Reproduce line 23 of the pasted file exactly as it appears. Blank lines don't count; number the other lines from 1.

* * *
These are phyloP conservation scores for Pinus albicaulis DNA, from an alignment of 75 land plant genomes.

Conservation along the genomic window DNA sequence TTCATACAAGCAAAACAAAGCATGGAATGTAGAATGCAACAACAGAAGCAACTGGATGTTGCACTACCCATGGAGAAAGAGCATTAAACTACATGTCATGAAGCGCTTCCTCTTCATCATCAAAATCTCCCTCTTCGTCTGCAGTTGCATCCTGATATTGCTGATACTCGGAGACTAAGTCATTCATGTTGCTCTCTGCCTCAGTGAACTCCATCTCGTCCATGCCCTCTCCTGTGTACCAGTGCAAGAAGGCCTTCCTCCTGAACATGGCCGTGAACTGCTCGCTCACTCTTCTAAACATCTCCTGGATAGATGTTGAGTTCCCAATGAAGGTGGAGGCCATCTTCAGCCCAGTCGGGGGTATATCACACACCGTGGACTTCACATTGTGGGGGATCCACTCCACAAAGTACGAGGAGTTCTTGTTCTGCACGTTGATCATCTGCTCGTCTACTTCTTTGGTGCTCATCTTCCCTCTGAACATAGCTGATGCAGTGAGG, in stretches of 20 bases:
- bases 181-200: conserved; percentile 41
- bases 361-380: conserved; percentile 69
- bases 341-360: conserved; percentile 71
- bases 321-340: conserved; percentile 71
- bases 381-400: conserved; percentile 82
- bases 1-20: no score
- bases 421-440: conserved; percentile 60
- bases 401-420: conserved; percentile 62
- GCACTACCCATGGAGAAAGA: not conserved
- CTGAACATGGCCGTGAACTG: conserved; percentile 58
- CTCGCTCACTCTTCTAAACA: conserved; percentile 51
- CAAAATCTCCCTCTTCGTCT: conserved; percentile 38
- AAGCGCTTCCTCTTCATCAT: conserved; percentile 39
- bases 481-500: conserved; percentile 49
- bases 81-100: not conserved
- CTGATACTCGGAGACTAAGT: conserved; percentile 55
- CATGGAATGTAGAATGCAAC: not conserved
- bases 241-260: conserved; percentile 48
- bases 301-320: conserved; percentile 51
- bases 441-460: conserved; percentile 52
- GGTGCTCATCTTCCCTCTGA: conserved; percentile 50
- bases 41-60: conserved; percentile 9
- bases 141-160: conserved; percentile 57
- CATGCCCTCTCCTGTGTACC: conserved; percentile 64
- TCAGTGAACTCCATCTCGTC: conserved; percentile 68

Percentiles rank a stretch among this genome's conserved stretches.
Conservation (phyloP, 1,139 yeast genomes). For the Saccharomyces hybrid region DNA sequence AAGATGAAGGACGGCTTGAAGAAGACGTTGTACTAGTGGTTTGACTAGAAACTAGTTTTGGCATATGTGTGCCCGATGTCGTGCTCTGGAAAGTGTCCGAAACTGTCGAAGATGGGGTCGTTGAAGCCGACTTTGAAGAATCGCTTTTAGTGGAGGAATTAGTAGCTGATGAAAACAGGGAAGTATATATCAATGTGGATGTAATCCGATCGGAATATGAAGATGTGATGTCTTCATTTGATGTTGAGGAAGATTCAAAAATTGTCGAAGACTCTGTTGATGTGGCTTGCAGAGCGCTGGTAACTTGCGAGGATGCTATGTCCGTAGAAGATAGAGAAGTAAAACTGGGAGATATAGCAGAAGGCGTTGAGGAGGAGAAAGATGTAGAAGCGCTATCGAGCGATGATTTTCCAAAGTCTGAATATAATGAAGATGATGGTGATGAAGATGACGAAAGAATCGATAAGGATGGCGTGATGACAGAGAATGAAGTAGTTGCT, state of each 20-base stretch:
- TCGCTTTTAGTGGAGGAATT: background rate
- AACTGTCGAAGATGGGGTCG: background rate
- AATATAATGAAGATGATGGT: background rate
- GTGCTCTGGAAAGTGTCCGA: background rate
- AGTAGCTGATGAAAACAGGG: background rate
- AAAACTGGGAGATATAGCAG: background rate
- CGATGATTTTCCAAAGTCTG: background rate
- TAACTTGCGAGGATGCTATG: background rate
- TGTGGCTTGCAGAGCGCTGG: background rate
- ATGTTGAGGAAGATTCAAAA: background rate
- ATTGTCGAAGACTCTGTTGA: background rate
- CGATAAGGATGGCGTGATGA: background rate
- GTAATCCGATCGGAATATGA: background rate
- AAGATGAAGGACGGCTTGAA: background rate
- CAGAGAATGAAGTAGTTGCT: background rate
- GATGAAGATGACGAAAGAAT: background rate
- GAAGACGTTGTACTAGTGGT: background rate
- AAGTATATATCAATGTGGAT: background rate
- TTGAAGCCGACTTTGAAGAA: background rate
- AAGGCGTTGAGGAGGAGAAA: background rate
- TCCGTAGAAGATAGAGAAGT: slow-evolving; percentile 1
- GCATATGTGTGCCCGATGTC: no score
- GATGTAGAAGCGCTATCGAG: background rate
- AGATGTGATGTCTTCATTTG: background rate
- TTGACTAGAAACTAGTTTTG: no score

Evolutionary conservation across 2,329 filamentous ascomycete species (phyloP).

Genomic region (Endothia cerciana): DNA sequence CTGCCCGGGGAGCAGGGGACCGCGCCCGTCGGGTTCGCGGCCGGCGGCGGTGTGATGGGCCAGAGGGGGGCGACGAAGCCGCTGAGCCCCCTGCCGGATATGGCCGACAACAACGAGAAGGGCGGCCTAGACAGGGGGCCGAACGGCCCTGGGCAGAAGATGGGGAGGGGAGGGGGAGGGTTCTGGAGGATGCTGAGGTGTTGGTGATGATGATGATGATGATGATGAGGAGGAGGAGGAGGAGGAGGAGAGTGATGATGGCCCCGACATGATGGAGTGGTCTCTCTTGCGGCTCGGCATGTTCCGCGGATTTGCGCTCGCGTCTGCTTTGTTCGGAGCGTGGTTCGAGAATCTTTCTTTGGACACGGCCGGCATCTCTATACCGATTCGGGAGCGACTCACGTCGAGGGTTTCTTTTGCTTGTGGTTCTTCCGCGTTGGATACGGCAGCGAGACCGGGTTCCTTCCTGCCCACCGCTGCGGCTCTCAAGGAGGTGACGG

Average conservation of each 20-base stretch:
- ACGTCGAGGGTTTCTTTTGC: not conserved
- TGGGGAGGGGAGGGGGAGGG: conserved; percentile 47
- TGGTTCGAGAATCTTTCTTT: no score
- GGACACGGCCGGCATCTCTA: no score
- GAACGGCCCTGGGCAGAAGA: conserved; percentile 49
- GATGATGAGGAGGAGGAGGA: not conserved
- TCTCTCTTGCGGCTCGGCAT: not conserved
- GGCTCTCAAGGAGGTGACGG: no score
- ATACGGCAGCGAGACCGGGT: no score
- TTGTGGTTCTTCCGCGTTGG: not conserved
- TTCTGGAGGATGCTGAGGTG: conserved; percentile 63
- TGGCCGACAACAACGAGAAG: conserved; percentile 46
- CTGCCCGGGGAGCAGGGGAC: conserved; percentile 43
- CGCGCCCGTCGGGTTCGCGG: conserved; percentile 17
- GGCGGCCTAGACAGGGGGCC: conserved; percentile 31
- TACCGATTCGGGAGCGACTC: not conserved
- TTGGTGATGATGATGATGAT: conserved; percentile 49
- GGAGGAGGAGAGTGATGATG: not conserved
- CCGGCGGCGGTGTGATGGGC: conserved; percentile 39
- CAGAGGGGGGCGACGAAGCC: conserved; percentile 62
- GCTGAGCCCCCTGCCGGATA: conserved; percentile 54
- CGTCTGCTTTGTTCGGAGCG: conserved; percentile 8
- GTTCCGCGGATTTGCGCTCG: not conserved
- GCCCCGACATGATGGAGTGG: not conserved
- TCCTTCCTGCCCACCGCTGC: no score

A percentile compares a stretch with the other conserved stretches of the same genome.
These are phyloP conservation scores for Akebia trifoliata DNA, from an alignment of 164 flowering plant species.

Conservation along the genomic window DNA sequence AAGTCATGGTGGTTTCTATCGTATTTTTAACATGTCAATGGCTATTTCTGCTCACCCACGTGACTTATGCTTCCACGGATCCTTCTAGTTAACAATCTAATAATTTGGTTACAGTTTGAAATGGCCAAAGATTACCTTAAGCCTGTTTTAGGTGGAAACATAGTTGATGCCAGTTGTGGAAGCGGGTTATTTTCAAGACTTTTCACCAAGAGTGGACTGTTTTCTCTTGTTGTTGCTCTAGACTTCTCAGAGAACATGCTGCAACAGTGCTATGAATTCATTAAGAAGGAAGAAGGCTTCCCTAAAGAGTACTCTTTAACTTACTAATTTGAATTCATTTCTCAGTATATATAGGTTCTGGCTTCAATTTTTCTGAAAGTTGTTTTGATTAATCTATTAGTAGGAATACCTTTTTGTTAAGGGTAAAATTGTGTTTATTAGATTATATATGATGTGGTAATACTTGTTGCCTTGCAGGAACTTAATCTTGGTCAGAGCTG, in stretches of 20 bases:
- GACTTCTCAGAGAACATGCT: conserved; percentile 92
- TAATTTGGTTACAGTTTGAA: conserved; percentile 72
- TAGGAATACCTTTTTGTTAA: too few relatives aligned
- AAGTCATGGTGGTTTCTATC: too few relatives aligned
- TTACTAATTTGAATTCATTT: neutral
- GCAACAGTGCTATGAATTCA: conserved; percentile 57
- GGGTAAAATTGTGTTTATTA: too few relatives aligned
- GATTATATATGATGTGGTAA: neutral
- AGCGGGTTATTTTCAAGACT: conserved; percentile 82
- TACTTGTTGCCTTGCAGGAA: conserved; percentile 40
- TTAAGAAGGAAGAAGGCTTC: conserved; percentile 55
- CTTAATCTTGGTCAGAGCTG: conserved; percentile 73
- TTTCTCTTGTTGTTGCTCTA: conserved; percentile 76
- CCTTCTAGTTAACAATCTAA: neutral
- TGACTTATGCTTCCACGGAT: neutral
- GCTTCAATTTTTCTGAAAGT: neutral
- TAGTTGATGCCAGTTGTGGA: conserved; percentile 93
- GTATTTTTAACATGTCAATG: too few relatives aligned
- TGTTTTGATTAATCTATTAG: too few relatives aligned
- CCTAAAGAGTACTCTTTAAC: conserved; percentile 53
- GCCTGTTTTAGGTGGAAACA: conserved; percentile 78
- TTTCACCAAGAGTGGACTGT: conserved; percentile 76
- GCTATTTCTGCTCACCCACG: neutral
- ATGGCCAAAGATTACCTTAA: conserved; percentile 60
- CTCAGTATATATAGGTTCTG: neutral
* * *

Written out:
- GGTGCTCATCTTCCCTCTGA: conserved; percentile 50